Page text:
Jenn Smola, Campus Editor

Some Miami University students will walk around campus with lighter backpacks as part of an e-book pilot launching this semester.

Ten courses will use e-books this semester in place of traditional textbooks, according to Randy Hollowell, Miami’s senior communications and web coordinator.

With the pilot, students involved will get the e-book for their course for free, which they can access on their computer, Hollowell said.

According to Kristen Kieffer, assistant director of IT communications Miami’s pilot is actually part of a larger e-book pilot with other participating universities.

With the larger pilot already in place Miami found an opportunity they had been looking for, Hollowell said.

“The idea of e-text has been discussed for quite a while,” Hollowell said. “We were just looking for the opportunity to start the process.”

The pilot partners with one publisher, McGraw-Hill, so the e-book pilot was only offered to instructors who use texts from that publisher, Hollowell said.

Even though the offer was limited, Hollowell said the instructors who had the opportunity to participate in the pilot were eager to jump in.

“Just about everybody that was involved in the process was interested,” Hollowell said.

Bruce Perry, associate professor of teacher education, is taking part in the pilot with his physical science classes.

While paperless textbooks are less conventional, Perry said he wanted to push the limits of a traditional college course.

“Let’s push the edge of the envelope,” Perry said. “Let’s see what happens.”

The e-book provides an opportunity for instructors to make notes and provide additional resources within the text their students can see, Perry said.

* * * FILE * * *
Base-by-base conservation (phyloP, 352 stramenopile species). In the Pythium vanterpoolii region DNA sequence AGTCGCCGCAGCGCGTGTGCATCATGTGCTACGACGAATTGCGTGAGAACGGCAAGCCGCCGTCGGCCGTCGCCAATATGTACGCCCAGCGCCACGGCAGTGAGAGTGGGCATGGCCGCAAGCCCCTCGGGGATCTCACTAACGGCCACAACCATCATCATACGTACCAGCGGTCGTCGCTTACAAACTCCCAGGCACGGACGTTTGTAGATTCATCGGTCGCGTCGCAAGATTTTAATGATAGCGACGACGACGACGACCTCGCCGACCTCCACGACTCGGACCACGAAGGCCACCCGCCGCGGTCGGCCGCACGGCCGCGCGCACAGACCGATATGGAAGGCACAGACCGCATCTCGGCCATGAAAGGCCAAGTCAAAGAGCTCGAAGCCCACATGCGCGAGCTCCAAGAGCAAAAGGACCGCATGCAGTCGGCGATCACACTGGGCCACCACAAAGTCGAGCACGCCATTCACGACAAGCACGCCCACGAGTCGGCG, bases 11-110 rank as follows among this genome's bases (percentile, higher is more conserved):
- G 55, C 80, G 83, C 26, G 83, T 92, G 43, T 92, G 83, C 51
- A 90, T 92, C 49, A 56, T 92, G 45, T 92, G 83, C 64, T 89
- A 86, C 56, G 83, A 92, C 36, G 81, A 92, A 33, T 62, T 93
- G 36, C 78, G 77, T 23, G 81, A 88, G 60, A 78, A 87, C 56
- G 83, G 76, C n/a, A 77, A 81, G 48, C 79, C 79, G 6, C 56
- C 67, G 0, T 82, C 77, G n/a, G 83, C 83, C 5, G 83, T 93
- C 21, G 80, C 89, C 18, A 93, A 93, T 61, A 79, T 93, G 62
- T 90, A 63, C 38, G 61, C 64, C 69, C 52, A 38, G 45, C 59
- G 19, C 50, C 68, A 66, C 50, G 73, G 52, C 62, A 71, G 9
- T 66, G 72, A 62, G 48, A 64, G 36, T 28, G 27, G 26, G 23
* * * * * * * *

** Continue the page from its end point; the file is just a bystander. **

“That right there is a marvelous connection to the student,” he said.

Though Perry was expecting some anxiety from his students about the use of an e-book, he said he has yet to get any emails or complaints about the absence of a physical book.

Hollowell said opinions of e-books are different for everyone.

“It may not be [for] everyone,” Hollowell said. “Having choices is always a good thing.”

Junior Alex Berkoff said he prefers e-books over regular textbooks.

“I find it a lot more convenient,” Berkoff said. “I can have all my textbooks in one location.”

In addition to convenience, Berkoff said he likes e-books because they are less expensive and make it easier to find certain information within the text.

Students involved in the pilot courses can also opt to buy an inexpensive spiral-bound black and white version of the course’s textbook if they choose, but the full-scale version of the textbooks are not for sale at the university bookstore, Hollowell said.

Perry said he is excited for the e-book opportunity and eager to see how his students react.

“I want to press my students to explore the possibilities, to tell me what they like and what they don’t like,” he said.

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